Press release | Date: 02/12/2023 | Ministry of Foreign Affairs
Over 2.3 billion people do not have access to clean cooking facilities and must use charcoal and other fossil fuels to put food on the table, putting their health at risk. Norway announces a NOK 200 million agreement that will give up to 3.6 million people in Africa access to clean cooking.
At COP28, Norway announces a NOK 200 million contribution to the Nordic Green Bank, NEFCO, and the Modern Cooking Facility for Africa (MCFA) programme, which offers financing to developers of more advanced clean cooking stoves. The programme considers not only energy efficiency and emissions, but also user-friendliness, profitability, safety and accessibility. The long-term goal is to develop new, sustainable and commercially viable markets for these stoves that will also be used by poor households in urban and peri-urban areas.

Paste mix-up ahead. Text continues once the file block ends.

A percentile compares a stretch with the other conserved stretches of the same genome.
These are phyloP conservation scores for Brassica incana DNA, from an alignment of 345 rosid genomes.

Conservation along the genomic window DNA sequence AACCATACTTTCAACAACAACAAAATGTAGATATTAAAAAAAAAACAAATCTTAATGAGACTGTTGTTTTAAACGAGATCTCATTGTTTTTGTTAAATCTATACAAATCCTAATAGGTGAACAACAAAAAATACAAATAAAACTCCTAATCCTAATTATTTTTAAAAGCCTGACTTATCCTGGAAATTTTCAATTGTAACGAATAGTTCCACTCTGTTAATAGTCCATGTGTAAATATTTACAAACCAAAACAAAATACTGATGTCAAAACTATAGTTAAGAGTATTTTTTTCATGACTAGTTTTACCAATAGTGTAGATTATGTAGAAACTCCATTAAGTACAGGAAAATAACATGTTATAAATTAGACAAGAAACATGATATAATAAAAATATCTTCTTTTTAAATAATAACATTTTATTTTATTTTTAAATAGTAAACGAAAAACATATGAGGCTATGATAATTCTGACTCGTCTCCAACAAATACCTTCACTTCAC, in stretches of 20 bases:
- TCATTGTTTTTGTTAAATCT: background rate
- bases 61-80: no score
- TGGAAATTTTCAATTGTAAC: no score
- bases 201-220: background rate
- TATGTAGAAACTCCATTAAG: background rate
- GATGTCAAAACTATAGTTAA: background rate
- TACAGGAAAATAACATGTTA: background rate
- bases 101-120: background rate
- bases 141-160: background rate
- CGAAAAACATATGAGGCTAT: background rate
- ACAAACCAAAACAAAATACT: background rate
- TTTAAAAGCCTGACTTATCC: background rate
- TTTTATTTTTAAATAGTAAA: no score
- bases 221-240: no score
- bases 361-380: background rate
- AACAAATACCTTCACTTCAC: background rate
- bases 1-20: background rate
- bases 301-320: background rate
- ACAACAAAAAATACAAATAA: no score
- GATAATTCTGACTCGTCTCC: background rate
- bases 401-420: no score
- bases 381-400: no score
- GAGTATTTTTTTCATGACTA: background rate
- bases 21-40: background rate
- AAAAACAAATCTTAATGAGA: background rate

'Investing in clean cooking is investing in women's health. In Africa, it is often women and girls who cook for their families and who breathe in smoke and other dangerous gases when using heat from coal, wood and twigs. Norway's contribution to clean cooking stoves is also a contribution to women's rights, which is one of Norway's main priorities in its foreign and development policy', said Minister of International Development, Anne Beathe Tvinnereim.
Indoor pollution, mainly from smoke associated with cooking, is linked to 3.7 million early deaths annually, according to the International Energy Agency, IEA. While electrification has seen significant progress in recent years, clean cooking has not seen the same positive development. This has been further exacerbated by the pandemic with a major economic downturn and high inflation and many can no longer afford to choose clean solutions.
The programme Norway supports has six priority countries: Democratic Republic of Congo, Kenya, Mozambique, Tanzania, Zambia and Zimbabwe.
'This is part of the green transition necessary to achieve sustainable development. Not only do traditional cooking methods jeopardize the health of those who prepare the food, they also contribute to deforestation in many places, which is bad news for our climate', said Tvinnereim.